Seaway Heavy Lifting

Uplifting approach

Seaway Heavy Lifting (SHL) is an offshore installation contractor that specialises in the installation and decommissioning of offshore platforms.

To date, it has worked primarily in the North Sea, Mediterranean and Middle East regions and has plans for expansion to Asia in the future. It runs one anchoring tugboat as well as two main crane vessels – HLV Stanislav Yudin and HLV Oleg Strashnov. This second vessel was added to the company’s fleet at the beginning of 2011, and has up to 14 knots sailing speed and 5000 tonnes lifting capacity and represents a huge step forward in the company’s capabilities.

The company was founded in 1992 by a group of engineers with experience in the construction of offshore platforms dating back to the initial North Sea structures during the 1970s. With its shallow draft Stanislav Yudin, which then had a lifting capacity of 2000 tonnes, SHL executed its first project to install a number of subsea structures for Statoil as part of Stolt Comex Seaway’s contract with Statoil. In the same period, the company installed gas platform installations in both the UK and Dutch regions of the North Sea. By the late 1990s, projects involved increasingly larger lifts so the Stanislav Yudin was upgraded to its current capacity of 2500 tonnes. Seeing this trend for topsides to increase in size, SHL decided to acquire a bigger crane vessel rather than upgrading the Stanislav Yudin further, and it chose to invest in the building of a new ship – the Oleg Strashnov.

Marketing and business manager Aart Ligterink talks more about it: “In 2005 we saw the real need for a new, larger vessel so we began designing the Oleg Strashnov. It has a special patented dual width hull design, meaning it will have a better workability than a conventional monohull. Furthermore it has a sailing speed of 14 knots and a 5000 tonne lifting capacity so that we can respond quickly to the demands of our clients. Another advantage is that the A-frame can be lowered in a certain way to allow passage through the Suez Canal, thus allowing for fast passage to India and South East Asia.”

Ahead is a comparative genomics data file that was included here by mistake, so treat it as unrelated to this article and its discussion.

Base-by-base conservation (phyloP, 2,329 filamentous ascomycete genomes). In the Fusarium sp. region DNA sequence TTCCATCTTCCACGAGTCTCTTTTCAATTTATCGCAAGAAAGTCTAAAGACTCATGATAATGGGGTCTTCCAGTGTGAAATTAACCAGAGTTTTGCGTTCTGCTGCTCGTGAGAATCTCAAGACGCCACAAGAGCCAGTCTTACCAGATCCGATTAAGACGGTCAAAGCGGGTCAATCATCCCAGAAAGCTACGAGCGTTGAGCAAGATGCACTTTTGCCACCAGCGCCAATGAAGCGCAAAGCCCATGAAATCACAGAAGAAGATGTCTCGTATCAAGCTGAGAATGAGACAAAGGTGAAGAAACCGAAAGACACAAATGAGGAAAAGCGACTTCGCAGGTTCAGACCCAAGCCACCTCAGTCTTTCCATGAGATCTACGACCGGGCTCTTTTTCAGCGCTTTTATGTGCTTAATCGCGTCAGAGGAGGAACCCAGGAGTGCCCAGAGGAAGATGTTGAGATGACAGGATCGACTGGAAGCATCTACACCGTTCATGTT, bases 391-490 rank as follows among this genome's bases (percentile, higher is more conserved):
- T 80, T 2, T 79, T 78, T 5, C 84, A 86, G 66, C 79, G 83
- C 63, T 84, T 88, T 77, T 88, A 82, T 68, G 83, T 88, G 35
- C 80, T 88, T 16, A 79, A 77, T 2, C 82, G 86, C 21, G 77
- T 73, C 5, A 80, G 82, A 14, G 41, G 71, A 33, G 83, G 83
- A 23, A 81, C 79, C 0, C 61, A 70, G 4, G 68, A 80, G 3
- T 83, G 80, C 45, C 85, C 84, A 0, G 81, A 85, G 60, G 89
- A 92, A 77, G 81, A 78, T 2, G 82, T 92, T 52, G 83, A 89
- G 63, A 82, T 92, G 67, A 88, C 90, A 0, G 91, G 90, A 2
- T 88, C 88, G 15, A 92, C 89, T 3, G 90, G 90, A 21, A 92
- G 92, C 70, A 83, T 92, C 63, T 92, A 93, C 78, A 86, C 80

Oleg Strashnov is equipped with a DP3 system, the highest safety class of dynamic positioning system in which sensor information is fed to an automatic controller that also has multiple independent backup systems. SHL felt this was a necessary step for the ship because of its potential use in deep waters and in congested areas with many pipelines or cables on the seabed.

One such type of operation that will become more common is the installation of modules on floating storage production and offloading (FPSO) vessels. “A host of FPSOs entered service over the last decade,” Aart comments, “in the North Sea, West Africa and South East Asia. With a lot of them now over ten years old they are in the market for replacement modules or additional modules tying them to new wells. To disconnect and bring to shore these FPSOs, however, would mean a lot of money lost due to lack of production. With our DP3 crane vessel we can stay alongside the FPSO and install modules in the field, meaning hardly any lost production and a huge financial saving.”

Although SHL has carried out projects across the world, to date its main focus has been the North Sea, the Mediterranean and the Middle East. During the northern hemisphere’s summer months, contracts are focused around the North Sea whilst during the winter months, due to rough seasonal conditions, the company moves its work towards the Mediterranean and Middle East. With the Oleg Strashnov becoming operational, SHL now also focuses heavily on South East Asia where a substantial demand for a DP3 crane vessel with a 5000 mt lift capacity is foreseen in the future. Over the years SHL’s customers have included numerous big name operators such as Gaz de France, Conoco and BP; one of the company’s biggest projects was for Conoco when it was contracted to deconstruct the Viking A Complex. This involved the total removal of 10,000 tonnes of material and though Conoco instructed the company to achieve a 99.8 per cent recycle rate, SHL achieved less than this – 99.7 per cent, which is still a record in the industry.